On TdC Marthán will be assisted in the field (Seal Bay) by the TdC Conservation Department, deploying satellite-linked dataloggers on lactating fur seal females, and servicing our automated fur seal attendance pattern logging system that was put up in September 2018. After 10 days of surveying, the 4 pax and some passengers will be retrieved from TdC, and the expedition ends in James Town, St Helena some days later. Marthán will be returning to South Africa soon after. Watch this space for a narrative about the unfolding of this expedition!

Kyle Lloyd's lab visit to Montana State University starts


Kyle Lloyd (MIMMP PhD student) has started his 3 month visit to Montana State University (MSU) in Bozeman, USA. Kyle will be collaborating with Prof. Jay Rotella and colleagues of the Ecology Department to further his research on the population ecology of male southern elephant seals. The topics of his research will focus on environmental drives of pre-breeder vital rates and factors influencing senescence patterns in breeders. Kyle hopes to develop his skills in population modelling and to strengthen the MIMMP's budding relationship with MSU. Despite being cold and snowy at the moment, Bozeman offers a breathtaking environment to stimulate the Sealer's mind.

Read more about our colleagues fantastic work in Antarctica:

New paper on making the most of mark-recapture survey data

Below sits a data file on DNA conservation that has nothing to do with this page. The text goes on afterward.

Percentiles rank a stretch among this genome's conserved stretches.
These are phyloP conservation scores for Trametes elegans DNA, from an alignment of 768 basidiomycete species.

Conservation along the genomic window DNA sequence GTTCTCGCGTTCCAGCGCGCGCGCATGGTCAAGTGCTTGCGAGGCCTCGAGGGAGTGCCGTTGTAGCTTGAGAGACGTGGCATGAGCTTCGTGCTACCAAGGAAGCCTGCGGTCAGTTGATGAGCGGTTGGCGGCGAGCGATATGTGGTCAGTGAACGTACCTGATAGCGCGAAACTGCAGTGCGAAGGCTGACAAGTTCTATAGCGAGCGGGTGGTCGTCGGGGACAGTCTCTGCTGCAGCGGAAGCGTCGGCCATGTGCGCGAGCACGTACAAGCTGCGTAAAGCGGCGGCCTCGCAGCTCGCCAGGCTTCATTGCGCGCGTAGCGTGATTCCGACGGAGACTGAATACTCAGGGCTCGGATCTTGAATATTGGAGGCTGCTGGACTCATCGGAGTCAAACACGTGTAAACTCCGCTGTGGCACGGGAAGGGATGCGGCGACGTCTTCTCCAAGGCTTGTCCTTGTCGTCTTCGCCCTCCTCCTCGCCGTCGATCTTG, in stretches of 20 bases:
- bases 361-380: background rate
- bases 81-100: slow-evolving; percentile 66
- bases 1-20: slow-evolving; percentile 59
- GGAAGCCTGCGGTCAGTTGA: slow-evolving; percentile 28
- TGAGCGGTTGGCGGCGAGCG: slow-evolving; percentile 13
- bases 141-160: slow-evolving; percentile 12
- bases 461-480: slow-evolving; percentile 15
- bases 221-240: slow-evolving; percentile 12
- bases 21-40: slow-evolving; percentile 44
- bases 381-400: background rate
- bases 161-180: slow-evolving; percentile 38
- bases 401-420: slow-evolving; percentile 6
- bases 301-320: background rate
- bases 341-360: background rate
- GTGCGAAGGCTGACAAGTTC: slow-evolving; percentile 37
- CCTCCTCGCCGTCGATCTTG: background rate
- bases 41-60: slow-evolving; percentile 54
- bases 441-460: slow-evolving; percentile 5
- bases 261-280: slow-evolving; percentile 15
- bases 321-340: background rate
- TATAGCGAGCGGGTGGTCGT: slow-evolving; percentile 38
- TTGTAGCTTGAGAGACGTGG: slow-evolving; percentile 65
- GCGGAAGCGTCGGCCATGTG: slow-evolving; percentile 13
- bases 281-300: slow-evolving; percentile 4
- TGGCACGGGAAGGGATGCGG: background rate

Chris SES E-E paper.png

A novel approach to dealing with complex capture-mark-recapture data has been published in the journal Ecology & Evolution, by MIMMP postdoc, Chris Oosthuizen, and colleagues.

In life‐history analysis, the best solution to deal with unobservable states is to eliminate them altogether. In this paper, the authors achieve this objective by fitting novel multievent‐robust design models which combines robust design capture data collected during discrete breeding seasons with observations made at other times of the year. They use this approach to estimate breeding probabilities of female elephant seals. This flexible modeling approach can easily be adapted to suit sampling designs from numerous species which may be encountered during and outside of discrete breeding seasons. To read the full paper click here.

Marthan Bester: new FELLOW of the Royal Society of South Africa!!

Prof Marthan Bester pleased with another successful tracking device deployment on a southern elephant seal bull at Gough Island in 2015. Photo: Nico de Bruyn

Prof Marthan Bester pleased with another successful tracking device deployment on a southern elephant seal bull at Gough Island in 2015. Photo: Nico de Bruyn